Insight

The Curse of Knowledge

The Curse of Knowledge

Aaron D. Bundy

Aaron D. Bundy

October 2, 2021 10:53 AM

Risk management requires an understanding of the limitations of our predictive abilities and judgment. Former Secretary of Defense Donald Rumsfeld explained those limitations by breaking the information we need to make good decisions into three factors, or categories:

  • Known knowns. Things that we know that we know.
  • Known unknowns. The things that we know that we do not know.
  • Unknown unknowns. The things that we do not know that we do not know.

There are different problems for decision-making processes associated with each of these categories. First, many times what we think we know is at least partially incorrect, so we make assumptions based on a premise that is not sound. Second, the problem with known unknowns is at least partially self-evident: we know that we are missing specific information. Finally, the worst thing about unknown unknowns is that there are things that we are not even aware of, so we are unable to factor them in our assessment as missing critical elements which might otherwise impact our decision.

Even worse, our best information, the "known knowns," can corrupt our judgment, even if what we know that we know is all 100% correct. This is due to a cognitive bias called "The Curse of Knowledge." The curse refers to a phenomenon resulting from possessing superior knowledge or information, and it has at least two components:

  1. Similar to the hindsight bias, acquiring knowledge impairs our ability to remember what it was like to not have that knowledge. This results in viewing situations from a different perspective than others who do not have the knowledge and an inability to relate to those who do not possess the same knowledge
  2. Having superior information can hurt us. This is because even if we are able to identify what we know that other people do not know, we are unable to ignore our knowledge, so our risk assessment and strategic processes will be very different from theirs

For example, in a dispute over division of money, each side may have information and make assumptions about the amount of money to be divided. If one person knows that there is more money to be divided than the other person knows about, the person who is aware that there is more money will be subconsciously influenced by their own knowledge to offer more money in negotiation. This means that their knowledge is a disadvantage if the other person who knew less may have been inclined to accept less as a settlement. The curse distorts our negotiating ability because we are unable to think about what it is like and what we would do if we did not know about all of the money.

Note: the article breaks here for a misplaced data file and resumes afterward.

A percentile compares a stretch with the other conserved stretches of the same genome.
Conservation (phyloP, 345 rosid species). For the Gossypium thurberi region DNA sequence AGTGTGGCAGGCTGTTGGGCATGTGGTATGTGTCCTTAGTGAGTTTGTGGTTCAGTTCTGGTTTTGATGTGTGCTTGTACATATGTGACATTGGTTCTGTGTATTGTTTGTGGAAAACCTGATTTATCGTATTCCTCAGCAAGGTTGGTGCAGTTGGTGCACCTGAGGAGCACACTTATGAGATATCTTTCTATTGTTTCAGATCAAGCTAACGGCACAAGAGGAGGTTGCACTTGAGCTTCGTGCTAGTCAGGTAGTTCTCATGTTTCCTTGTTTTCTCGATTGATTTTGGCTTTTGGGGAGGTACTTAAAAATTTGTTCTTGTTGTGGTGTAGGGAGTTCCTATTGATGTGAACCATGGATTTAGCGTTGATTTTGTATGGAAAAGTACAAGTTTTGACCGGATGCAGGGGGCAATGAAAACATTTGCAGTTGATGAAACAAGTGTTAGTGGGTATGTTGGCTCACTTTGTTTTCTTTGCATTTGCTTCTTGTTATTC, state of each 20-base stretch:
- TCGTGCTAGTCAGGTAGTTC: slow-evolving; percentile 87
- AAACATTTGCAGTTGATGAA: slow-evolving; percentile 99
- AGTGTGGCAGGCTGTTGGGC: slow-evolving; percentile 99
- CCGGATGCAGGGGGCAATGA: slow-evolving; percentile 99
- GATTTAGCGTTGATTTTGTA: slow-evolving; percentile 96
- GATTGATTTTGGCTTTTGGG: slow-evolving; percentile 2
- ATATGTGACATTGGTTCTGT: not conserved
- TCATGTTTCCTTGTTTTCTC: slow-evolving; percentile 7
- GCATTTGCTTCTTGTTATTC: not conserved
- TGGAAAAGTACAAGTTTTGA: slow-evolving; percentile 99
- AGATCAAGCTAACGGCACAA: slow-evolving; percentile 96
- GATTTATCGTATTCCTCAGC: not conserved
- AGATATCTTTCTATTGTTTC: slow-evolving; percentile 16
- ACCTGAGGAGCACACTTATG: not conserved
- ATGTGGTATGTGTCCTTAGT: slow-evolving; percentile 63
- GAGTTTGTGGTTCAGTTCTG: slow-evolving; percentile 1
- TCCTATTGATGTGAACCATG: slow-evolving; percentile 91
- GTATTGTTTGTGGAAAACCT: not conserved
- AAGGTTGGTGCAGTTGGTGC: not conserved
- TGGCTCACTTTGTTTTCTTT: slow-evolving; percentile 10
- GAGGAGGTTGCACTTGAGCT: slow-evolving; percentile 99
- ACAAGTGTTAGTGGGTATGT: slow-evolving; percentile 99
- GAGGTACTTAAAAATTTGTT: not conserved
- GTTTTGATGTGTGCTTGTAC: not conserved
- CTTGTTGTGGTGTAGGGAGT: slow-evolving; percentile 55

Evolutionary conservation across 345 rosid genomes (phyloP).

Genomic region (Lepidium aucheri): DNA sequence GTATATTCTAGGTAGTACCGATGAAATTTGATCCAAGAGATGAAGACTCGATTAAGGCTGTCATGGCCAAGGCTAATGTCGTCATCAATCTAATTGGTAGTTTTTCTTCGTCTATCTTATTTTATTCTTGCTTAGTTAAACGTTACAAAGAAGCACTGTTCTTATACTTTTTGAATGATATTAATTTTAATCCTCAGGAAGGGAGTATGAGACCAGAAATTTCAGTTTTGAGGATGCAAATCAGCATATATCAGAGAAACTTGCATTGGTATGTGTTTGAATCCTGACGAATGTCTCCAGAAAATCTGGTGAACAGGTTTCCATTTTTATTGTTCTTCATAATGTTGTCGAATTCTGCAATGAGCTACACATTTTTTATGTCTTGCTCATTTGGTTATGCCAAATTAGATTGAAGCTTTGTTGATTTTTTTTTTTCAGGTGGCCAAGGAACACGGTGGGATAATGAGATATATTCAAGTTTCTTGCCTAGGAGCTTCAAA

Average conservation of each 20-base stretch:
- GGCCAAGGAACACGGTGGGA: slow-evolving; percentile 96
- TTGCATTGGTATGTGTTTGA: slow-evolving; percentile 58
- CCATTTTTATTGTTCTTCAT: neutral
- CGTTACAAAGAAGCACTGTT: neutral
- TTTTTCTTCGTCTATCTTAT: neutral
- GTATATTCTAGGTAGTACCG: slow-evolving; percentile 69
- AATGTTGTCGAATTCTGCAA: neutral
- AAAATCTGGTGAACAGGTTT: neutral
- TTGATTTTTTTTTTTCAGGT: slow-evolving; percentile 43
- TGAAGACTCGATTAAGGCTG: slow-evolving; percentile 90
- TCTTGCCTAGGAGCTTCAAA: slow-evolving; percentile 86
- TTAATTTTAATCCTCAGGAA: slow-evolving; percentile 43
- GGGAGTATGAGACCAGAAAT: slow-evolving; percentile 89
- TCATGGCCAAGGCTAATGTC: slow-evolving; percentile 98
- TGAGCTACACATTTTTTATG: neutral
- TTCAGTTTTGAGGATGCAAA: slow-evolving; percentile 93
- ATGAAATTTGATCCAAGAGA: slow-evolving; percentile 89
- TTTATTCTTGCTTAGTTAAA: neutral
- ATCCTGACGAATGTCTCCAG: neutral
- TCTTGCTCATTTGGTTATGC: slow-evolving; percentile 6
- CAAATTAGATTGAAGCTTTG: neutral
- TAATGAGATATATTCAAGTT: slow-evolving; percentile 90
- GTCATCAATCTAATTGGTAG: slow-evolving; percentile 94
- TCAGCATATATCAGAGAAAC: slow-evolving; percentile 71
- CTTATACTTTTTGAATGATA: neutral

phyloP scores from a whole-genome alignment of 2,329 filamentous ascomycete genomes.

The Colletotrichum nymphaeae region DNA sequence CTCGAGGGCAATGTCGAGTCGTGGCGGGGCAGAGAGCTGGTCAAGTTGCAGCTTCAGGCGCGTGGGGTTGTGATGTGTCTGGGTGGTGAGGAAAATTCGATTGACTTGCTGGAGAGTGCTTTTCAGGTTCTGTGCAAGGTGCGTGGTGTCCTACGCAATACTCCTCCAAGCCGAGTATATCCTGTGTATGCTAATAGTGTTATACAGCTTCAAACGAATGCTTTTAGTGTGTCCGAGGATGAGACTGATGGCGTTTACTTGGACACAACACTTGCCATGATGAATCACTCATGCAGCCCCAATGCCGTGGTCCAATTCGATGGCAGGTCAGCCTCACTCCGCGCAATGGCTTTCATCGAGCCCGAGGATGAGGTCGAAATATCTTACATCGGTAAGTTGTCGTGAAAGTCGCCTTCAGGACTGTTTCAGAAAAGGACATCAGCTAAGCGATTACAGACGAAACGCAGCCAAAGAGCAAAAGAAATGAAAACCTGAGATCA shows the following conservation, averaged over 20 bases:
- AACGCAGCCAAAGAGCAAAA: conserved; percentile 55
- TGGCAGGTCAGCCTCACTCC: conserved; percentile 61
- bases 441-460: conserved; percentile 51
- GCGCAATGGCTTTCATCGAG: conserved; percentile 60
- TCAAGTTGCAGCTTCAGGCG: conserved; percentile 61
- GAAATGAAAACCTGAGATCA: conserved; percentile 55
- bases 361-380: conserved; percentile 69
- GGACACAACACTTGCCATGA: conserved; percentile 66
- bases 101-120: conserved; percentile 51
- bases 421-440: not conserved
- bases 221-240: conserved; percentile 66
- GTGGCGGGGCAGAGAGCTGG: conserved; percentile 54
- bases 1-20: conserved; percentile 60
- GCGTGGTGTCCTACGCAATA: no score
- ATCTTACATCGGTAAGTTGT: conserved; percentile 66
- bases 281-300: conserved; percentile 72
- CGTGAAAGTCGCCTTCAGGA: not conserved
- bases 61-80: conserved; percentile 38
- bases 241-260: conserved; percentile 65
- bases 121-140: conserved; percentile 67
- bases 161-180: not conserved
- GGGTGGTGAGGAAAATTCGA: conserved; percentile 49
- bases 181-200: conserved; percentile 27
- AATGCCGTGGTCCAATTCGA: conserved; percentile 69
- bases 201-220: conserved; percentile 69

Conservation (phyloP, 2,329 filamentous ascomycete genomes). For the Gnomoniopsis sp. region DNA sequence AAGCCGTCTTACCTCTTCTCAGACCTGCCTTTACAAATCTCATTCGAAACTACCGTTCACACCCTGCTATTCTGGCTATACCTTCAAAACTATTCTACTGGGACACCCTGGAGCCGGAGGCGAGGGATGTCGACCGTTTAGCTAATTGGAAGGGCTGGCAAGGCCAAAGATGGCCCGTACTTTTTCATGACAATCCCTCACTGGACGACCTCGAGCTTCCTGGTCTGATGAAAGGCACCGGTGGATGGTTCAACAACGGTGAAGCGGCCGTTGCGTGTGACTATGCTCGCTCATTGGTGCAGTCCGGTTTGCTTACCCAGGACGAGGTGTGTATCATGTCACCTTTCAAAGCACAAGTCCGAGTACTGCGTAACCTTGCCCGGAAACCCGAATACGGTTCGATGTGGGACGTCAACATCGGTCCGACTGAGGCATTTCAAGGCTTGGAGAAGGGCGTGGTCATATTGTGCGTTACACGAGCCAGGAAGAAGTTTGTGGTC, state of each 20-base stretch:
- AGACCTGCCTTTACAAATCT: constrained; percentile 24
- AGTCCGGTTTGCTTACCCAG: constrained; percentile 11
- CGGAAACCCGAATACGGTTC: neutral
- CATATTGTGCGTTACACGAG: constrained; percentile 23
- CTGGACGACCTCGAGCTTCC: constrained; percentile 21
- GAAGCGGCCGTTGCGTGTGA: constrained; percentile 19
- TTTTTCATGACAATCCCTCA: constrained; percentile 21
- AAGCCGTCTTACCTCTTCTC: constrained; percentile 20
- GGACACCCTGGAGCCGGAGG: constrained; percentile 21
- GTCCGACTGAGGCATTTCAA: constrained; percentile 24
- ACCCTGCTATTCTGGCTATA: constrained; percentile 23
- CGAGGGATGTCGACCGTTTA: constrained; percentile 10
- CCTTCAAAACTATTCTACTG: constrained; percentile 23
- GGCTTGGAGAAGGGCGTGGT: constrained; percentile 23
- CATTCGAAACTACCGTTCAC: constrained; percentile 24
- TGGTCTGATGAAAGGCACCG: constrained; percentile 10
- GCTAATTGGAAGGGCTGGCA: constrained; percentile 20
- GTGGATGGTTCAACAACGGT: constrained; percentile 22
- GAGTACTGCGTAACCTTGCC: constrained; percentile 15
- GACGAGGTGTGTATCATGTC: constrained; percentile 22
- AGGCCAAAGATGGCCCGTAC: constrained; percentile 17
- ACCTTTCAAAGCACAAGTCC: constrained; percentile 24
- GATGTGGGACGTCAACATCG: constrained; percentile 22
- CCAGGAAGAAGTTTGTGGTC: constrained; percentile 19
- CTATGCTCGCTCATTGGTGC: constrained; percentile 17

A potential solution to the curse of knowledge may be improved communication skills. The curse of knowledge causes us to assume that other people share our knowledge or information because we cannot remember what it was like for us to not know what we know. If we do not assume that something is obvious to everyone, we may be able to more effectively identify and understand gaps in others' information. Err on the side of assuming lack of knowledge to ensure delivery of the the most fundamental and critical information necessary to the audience. Work on our own listening skills may mitigate the curse of knowledge bias. By being attentive and keeping an open mind without thinking about our own conclusions, we may better hear and understand when someone else's analysis is due to inferior information.

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